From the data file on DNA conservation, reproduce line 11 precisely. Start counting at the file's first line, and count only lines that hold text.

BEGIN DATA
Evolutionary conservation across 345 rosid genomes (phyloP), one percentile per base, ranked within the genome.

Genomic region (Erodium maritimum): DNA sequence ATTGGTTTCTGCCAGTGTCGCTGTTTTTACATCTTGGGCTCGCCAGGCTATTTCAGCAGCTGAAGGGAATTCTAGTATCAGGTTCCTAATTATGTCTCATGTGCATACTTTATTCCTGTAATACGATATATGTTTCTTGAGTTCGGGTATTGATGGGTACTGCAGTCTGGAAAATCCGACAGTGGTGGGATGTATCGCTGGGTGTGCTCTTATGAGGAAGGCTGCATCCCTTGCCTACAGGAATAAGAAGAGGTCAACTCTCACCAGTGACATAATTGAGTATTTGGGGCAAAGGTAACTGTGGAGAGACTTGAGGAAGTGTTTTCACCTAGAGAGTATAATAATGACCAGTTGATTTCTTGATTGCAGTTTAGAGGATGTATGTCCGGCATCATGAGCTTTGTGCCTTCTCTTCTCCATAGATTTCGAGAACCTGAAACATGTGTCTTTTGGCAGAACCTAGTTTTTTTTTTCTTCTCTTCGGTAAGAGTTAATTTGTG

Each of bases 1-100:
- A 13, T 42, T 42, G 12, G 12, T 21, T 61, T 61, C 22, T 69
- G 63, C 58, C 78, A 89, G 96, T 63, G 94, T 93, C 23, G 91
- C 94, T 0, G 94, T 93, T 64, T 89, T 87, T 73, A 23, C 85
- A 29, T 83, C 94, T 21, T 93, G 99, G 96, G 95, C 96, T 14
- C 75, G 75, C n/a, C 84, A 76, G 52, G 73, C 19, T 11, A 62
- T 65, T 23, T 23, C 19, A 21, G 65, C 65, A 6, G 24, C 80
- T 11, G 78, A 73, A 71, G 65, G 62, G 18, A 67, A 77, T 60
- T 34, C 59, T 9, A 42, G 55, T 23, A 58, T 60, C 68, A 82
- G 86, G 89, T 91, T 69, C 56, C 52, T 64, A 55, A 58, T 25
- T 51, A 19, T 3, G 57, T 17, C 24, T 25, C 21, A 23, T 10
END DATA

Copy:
- T 34, C 59, T 9, A 42, G 55, T 23, A 58, T 60, C 68, A 82